Food Trends & China Ready for Pork

Food Trends & China Ready for Pork

Food Trends & China Ready for Pork plus Food Forethought. I’m Greg Martin with today’s Northwest Report.

Ag Secretary Tom Vilsack had some good news for pork producers who have been fighting an up-hill battle since the outbreak of the H1N1 virus.

VILSACK: China has indicated publically through the Minister of Agriculture, Minister Sun that they are indeed lifting their ban on pork imports from the Unites States. What we are waiting for is a detailed explanation from another Chinese ministry, their Ministry of Standards that will establish the circumstances under which imports will be allowed. We have received some preliminary information from them concerning those standards and we are in the process of clarifying precisely what is meant.

The National Restaurant Association's annual survey of hottest menu trends indicates there are three areas for focus in 2010. They are: sustainability, local sourcing; and nutrition. Michael Ty, president of the American Culinary Federation, calls the report - retro — it's what we did in the past when chefs relied on local markets because we did not have the luxury of today's transportation system. Other trends are farm- and estate-branded ingredients; regional ethnic cuisine; newly fabricated cuts of meat; mini-burgers or sliders in appetizers; and special preparations.

Now with today’s Food Forethought, here’s Lacy Gray.

You can lead a horse to water but you can’t make her drink. School officials are finding out that this old saying also seems to apply to school children. In an effort to provide students with healthier, more nutritious lunch choices many school districts have spent thousands of dollars, focusing on local foods and meals made from scratch; only to discover their youngest students are turning their little noses up to the healthier fare and not partaking of the new school lunch menus.  The middle school and high school students however seem to appreciate the healthier food choices being offered to them and are buying more hot school lunches than ever before. School officials have decided that inviting parents to have lunch at school with their elementary age students might just be the influencing factor they need to increase lunch sales. School officials are relying heavily on the assumption that their students’ parents will prefer to make healthy food choices.  Hopefully this strategy won’t backfire on them. But then the parents will probably be on their best behavior.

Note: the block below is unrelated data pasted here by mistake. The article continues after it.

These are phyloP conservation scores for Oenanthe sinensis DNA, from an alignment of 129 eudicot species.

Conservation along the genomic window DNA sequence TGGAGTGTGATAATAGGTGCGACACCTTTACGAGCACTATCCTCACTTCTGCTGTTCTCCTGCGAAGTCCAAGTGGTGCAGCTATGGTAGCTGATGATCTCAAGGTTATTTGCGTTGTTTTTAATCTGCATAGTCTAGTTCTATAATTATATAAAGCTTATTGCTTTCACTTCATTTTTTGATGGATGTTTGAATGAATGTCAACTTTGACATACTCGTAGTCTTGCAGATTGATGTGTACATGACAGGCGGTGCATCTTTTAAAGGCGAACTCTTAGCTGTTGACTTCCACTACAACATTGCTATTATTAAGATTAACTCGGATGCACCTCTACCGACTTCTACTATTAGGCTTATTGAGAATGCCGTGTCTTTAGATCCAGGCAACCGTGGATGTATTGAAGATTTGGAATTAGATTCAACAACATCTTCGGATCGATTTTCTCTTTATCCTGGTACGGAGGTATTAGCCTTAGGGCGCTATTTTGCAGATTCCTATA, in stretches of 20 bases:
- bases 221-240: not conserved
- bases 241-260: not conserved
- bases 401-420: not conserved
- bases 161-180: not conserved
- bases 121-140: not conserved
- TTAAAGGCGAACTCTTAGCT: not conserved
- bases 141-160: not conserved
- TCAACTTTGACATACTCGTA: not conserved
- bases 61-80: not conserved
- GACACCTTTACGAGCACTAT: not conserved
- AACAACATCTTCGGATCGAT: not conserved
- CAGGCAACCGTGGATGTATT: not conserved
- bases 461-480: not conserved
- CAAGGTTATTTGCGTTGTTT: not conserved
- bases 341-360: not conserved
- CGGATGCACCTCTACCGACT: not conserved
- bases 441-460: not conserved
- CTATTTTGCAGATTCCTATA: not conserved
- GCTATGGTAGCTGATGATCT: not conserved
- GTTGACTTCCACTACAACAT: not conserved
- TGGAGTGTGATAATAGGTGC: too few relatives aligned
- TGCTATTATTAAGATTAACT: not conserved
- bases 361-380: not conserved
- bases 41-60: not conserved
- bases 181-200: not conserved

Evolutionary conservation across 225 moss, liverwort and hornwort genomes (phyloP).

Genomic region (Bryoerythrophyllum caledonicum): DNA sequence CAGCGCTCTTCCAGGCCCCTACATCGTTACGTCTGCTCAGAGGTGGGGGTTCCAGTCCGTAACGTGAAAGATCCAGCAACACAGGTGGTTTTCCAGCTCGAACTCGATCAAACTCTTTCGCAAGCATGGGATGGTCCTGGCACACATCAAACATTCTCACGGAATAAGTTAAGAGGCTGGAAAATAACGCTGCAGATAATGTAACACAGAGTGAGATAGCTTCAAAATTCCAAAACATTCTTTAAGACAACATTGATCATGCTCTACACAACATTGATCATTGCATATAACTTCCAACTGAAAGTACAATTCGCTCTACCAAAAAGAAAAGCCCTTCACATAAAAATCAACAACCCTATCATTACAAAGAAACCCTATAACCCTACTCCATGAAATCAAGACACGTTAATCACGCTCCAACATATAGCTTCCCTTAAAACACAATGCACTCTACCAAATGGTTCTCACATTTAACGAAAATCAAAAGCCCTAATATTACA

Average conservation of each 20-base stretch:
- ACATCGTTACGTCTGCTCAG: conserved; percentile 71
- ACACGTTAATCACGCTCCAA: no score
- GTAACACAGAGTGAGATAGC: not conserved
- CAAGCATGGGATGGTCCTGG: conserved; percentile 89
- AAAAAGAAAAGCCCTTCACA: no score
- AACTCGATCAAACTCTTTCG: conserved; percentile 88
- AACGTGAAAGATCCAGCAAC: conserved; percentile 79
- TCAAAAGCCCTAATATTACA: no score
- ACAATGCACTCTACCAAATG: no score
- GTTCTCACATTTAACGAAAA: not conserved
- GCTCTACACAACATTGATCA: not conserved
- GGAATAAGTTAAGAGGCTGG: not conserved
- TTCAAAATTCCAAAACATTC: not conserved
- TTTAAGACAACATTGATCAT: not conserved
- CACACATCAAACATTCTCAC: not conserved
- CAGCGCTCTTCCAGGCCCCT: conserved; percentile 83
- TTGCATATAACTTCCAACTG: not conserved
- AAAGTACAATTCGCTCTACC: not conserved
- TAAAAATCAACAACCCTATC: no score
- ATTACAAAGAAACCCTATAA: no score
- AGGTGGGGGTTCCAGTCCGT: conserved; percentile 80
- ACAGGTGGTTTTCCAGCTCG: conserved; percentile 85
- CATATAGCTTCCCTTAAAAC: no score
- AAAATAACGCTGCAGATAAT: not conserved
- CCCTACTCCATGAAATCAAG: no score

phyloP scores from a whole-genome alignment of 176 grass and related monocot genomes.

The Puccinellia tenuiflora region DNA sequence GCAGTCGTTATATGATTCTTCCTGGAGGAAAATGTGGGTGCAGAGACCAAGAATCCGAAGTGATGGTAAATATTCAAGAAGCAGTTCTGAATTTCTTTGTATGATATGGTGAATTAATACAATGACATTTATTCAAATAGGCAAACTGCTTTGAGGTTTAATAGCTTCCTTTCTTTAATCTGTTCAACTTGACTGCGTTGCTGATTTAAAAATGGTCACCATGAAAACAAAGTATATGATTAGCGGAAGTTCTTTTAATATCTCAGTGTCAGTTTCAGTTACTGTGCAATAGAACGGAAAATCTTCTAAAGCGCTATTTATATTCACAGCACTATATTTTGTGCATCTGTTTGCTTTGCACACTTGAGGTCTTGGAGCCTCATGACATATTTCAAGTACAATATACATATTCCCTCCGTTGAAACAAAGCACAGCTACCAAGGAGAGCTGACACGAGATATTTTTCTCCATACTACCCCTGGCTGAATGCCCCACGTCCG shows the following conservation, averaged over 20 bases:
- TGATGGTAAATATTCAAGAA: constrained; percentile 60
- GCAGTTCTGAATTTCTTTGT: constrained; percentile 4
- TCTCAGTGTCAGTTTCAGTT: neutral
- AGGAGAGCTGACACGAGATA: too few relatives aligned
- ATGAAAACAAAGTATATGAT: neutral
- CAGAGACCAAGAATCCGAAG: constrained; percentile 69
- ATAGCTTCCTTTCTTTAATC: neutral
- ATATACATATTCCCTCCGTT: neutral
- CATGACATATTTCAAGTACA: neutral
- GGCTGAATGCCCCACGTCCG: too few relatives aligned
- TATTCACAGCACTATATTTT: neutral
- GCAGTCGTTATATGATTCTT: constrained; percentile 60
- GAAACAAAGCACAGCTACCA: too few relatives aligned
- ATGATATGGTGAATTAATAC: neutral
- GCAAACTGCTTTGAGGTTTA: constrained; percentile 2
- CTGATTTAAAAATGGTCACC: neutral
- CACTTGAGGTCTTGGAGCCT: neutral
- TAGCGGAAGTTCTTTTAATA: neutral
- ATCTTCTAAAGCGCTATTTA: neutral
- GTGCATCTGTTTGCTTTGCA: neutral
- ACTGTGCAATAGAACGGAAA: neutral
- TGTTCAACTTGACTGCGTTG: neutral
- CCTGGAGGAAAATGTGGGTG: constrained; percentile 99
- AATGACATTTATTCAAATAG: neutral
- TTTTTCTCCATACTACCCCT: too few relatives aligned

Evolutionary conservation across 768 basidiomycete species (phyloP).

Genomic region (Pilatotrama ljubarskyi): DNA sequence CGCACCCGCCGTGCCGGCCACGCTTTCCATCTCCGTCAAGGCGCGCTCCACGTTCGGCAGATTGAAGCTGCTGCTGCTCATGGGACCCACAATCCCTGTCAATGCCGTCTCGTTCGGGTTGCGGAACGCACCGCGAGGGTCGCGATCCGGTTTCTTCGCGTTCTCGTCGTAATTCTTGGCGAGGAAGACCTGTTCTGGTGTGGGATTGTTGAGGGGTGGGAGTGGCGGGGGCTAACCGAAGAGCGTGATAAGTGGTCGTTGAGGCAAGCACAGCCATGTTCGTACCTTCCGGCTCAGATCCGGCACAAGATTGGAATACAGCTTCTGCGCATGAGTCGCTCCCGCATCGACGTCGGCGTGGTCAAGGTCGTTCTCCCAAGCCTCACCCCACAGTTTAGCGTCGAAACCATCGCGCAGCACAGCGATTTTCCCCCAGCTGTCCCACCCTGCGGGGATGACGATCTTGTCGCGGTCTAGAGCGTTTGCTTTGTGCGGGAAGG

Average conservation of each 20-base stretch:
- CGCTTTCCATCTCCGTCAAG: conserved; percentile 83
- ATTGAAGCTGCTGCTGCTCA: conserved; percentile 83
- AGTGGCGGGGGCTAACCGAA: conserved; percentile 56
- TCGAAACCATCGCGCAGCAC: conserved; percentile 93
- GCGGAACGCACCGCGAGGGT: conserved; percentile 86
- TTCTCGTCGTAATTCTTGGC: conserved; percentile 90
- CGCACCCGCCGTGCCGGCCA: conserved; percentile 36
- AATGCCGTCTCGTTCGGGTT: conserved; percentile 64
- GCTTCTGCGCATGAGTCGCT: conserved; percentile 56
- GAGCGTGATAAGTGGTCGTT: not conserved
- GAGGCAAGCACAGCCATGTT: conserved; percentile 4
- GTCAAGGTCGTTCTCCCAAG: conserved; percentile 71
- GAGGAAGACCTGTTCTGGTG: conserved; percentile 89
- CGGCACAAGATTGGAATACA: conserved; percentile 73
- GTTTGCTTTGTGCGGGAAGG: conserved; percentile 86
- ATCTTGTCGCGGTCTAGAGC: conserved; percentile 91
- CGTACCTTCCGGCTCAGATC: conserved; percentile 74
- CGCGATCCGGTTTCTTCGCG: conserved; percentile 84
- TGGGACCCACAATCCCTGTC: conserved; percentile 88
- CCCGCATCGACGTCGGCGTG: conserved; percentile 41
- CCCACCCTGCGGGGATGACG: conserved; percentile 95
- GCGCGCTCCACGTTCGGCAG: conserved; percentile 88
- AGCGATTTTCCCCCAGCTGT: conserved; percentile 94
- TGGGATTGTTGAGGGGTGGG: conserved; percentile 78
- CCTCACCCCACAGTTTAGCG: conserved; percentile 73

Thanks Lacy. That’s today’s Northwest Report. I’m Greg Martin on the Northwest Ag Information Network.

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